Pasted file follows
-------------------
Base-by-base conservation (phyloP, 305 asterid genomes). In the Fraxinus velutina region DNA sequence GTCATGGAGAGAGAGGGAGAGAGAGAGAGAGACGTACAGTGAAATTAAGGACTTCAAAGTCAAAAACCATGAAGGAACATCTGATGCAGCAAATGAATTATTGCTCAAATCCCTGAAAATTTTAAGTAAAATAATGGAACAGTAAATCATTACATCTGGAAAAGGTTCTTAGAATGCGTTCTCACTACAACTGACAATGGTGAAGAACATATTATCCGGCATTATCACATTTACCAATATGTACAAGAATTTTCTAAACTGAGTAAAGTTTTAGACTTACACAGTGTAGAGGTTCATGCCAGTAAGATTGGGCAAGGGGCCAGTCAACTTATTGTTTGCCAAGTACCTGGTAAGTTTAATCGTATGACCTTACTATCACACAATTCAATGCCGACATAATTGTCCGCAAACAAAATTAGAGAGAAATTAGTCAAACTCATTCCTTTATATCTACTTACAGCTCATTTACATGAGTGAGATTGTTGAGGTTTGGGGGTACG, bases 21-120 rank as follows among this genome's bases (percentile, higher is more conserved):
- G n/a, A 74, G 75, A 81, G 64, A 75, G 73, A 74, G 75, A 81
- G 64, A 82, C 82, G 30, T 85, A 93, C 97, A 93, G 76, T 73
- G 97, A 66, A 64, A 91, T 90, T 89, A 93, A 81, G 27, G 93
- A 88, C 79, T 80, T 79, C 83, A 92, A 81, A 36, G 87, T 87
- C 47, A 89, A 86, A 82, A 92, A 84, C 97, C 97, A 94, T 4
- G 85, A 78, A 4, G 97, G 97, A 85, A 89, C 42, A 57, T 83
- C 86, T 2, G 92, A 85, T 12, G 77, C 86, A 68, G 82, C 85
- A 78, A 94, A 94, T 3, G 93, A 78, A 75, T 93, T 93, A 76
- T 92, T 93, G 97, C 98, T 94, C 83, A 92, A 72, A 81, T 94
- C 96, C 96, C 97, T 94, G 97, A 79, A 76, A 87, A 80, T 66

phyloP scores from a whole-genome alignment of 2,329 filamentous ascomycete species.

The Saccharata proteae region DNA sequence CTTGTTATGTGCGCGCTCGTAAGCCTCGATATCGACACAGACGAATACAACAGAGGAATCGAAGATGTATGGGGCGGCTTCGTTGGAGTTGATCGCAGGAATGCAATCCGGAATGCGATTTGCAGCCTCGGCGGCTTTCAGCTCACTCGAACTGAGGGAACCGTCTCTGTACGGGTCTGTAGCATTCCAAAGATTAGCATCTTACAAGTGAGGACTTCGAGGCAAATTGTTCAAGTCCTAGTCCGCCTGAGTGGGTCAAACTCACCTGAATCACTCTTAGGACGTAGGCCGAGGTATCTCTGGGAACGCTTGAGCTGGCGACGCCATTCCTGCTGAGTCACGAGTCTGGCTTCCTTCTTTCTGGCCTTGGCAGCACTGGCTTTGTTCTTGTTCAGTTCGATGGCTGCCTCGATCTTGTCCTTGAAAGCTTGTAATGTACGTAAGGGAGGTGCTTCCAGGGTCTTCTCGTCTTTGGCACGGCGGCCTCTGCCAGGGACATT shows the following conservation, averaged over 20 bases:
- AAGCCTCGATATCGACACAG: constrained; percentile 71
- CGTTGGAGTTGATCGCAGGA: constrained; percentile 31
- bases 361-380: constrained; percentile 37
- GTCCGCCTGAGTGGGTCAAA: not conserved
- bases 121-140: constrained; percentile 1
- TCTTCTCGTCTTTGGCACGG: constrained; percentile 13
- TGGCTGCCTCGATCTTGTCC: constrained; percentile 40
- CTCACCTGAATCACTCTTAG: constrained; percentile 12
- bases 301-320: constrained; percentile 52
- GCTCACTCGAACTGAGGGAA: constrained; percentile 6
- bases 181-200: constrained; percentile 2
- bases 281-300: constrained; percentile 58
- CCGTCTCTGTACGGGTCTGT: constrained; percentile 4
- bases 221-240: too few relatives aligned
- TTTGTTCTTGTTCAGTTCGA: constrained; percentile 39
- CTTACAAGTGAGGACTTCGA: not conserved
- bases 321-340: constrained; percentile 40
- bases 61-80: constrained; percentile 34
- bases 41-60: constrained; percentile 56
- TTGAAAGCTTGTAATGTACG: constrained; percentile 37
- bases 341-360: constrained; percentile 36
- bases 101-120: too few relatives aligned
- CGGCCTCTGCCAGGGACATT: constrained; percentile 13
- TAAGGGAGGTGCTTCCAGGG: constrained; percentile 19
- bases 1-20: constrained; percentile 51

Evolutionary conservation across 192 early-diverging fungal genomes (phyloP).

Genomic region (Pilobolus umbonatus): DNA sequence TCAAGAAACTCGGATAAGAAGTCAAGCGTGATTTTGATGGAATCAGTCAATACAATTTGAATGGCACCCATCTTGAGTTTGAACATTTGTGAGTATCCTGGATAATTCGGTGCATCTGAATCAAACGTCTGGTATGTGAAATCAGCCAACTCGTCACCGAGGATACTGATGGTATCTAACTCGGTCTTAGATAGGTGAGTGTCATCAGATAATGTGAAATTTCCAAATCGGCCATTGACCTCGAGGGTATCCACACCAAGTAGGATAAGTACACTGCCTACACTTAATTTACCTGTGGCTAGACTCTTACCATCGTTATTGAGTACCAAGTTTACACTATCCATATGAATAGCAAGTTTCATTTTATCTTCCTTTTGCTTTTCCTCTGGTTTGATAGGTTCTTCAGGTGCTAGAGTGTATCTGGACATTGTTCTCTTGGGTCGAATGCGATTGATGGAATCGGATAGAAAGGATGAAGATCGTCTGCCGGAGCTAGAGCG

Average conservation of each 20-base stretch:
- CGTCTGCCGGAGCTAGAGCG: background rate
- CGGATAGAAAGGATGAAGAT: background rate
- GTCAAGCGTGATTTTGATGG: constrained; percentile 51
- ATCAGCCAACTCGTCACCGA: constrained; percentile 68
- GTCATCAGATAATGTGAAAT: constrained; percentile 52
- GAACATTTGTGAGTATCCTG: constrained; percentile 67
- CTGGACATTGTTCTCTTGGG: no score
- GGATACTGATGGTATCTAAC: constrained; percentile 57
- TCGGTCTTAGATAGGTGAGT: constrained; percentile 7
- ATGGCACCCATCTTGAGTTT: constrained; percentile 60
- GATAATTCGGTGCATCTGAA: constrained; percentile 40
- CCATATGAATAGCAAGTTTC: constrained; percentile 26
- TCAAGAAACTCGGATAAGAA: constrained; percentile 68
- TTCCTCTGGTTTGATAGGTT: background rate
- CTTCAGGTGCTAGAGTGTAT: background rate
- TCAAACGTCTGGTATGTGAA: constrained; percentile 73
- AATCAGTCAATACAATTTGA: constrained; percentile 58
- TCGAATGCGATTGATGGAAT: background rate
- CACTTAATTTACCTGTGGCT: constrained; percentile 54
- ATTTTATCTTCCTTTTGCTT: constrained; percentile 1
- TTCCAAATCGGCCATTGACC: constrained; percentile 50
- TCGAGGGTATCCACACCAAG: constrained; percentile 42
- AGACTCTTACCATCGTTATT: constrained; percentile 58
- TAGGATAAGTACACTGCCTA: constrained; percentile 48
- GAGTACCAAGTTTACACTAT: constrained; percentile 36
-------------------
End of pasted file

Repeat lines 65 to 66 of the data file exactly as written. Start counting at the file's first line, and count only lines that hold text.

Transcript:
- TAGGATAAGTACACTGCCTA: constrained; percentile 48
- GAGTACCAAGTTTACACTAT: constrained; percentile 36